• Thrugelmir
    • By Thrugelmir 13th Jan 18, 1:29 PM
    • 58,454 Posts
    • 51,828 Thanks
    Thrugelmir
    I didn't ask who's problem is it - I am asking is there a solution. Glad your life is in straight lines.
    Originally posted by fifi browne
    Either you move in with your partner or they move in with you. Seems the logical step. Alternatively downsize to a smaller property.

    Btw my daughter has never lived in thee house
    That's not a straight line. More akin to buying a shovel and digging a hole for oneself. Which makes it late in the day to ask for solutions.
    Financial disasters happen when the last person who can remember what went wrong last time has left the building.
    • fifi browne
    • By fifi browne 13th Jan 18, 5:06 PM
    • 79 Posts
    • 44 Thanks
    fifi browne
    Thank you - 2 weeks before my daughter and I moved into this house, the company she works with - and it is a large well known company - moved her to another location. It was out of her hands. We bought a 2 bed property to live together.
    • stevenhp1987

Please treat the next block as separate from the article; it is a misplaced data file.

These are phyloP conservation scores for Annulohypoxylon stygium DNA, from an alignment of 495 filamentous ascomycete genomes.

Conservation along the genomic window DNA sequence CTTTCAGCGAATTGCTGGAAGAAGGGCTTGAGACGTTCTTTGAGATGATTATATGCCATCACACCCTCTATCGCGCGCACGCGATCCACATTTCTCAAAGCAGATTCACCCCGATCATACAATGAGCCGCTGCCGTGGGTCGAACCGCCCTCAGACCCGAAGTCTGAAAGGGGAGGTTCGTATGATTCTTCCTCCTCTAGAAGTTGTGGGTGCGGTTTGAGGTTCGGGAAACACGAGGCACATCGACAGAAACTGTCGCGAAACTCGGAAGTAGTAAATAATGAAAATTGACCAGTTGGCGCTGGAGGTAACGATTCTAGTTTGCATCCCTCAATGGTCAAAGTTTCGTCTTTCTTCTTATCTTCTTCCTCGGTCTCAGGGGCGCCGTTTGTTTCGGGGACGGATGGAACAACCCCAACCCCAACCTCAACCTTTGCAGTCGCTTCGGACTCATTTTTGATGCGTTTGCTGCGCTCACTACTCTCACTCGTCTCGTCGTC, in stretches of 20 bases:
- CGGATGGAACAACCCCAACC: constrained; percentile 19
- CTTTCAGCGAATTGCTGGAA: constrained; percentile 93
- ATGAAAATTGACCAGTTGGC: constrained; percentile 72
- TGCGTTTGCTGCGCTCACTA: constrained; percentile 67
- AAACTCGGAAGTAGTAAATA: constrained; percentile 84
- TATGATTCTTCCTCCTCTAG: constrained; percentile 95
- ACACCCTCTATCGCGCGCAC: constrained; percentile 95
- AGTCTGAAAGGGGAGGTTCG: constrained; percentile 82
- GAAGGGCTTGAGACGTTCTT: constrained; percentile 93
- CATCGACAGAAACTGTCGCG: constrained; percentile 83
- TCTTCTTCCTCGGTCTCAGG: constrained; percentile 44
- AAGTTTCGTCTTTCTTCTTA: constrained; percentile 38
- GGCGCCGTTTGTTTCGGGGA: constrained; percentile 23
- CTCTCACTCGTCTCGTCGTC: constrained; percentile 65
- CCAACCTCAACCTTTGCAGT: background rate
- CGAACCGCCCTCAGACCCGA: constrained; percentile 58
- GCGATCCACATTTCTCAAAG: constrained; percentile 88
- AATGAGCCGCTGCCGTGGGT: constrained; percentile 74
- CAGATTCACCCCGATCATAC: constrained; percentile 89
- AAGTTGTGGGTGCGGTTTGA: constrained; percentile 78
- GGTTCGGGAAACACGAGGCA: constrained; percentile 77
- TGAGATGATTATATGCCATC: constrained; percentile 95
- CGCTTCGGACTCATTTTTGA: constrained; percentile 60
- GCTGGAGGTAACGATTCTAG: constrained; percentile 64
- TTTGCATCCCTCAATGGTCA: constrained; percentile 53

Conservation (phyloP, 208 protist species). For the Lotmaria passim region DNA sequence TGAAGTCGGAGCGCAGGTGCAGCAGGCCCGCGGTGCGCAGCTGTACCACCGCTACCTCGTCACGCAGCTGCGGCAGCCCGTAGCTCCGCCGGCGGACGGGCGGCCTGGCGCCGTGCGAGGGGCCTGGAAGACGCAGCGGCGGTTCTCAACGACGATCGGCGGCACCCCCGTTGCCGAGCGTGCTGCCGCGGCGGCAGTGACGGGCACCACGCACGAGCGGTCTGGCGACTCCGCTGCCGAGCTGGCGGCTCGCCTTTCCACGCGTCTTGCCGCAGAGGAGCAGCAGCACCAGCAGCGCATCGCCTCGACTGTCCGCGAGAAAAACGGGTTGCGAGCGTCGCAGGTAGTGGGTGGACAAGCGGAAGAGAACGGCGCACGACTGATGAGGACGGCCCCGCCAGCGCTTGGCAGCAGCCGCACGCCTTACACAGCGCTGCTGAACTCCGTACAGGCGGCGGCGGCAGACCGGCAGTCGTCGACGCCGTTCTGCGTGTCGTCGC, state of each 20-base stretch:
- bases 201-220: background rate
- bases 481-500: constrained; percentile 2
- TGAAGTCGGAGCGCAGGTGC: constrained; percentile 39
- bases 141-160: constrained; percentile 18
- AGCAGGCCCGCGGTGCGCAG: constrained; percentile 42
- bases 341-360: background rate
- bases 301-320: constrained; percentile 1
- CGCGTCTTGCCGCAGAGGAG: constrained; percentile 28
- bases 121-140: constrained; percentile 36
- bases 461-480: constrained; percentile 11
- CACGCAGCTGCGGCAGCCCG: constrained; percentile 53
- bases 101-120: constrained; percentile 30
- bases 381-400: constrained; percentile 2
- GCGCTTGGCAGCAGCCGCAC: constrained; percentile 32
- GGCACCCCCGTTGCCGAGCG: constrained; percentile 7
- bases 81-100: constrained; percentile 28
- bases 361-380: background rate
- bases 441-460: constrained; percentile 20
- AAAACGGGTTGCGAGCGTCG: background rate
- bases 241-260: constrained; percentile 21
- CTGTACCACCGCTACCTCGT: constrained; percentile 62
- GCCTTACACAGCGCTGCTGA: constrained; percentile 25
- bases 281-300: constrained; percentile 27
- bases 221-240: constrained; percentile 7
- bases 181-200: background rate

• By stevenhp1987 13th Jan 18, 5:55 PM
    • 605 Posts
    • 490 Thanks
    stevenhp1987
    It says there was a change of circumstances. She may have intended to move in it just didn't happen.
    Originally posted by RedFraggle
    Yes, but they also stated that after 2 years, they re-mortgaged into a new 2 year deal, of which they are now 5 months into.

    At this point, they knew full well that she was not living there.

    Op, you should speak to a broker to see if this is feasible with another mortgage provider. You may also need to pay an arm and a leg (not literally) to get out of your deal early.
    • Thrugelmir
    • By Thrugelmir 13th Jan 18, 9:55 PM
    • 58,454 Posts
    • 51,828 Thanks
    Thrugelmir
    Thank you - 2 weeks before my daughter and I moved into this house, the company she works with - and it is a large well known company - moved her to another location.
    Originally posted by fifi browne
    Relocations rarely happen overnight. Packages are also made available to assist home owners. Decisions were made then for you to remain in situ.
    Financial disasters happen when the last person who can remember what went wrong last time has left the building.